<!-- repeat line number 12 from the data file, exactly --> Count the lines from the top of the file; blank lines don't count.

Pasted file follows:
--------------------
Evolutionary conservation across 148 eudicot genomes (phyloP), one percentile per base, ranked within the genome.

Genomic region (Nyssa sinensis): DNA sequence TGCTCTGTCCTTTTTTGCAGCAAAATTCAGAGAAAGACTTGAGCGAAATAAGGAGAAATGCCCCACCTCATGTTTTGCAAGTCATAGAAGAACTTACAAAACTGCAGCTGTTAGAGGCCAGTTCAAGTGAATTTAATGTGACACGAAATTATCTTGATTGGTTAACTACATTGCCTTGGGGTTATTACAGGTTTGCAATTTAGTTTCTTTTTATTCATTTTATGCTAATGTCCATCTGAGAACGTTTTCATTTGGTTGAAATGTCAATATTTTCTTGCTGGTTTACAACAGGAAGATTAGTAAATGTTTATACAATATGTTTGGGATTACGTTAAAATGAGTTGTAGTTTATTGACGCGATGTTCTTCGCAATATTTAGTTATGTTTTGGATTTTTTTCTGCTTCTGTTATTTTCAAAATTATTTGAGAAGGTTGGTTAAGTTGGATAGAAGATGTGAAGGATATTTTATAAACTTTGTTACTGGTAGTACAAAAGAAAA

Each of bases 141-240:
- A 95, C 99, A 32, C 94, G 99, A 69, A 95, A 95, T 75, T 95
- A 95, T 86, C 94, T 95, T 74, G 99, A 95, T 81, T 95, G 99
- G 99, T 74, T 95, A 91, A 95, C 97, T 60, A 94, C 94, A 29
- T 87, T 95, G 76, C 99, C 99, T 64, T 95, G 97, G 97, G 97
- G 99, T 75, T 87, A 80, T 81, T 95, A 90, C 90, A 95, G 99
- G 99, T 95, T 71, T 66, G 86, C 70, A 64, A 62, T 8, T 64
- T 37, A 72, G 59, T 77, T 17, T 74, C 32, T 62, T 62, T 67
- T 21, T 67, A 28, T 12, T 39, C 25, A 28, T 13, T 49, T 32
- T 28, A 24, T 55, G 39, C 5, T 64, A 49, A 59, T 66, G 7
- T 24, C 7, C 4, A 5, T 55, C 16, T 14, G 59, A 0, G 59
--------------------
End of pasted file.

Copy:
- T 28, A 24, T 55, G 39, C 5, T 64, A 49, A 59, T 66, G 7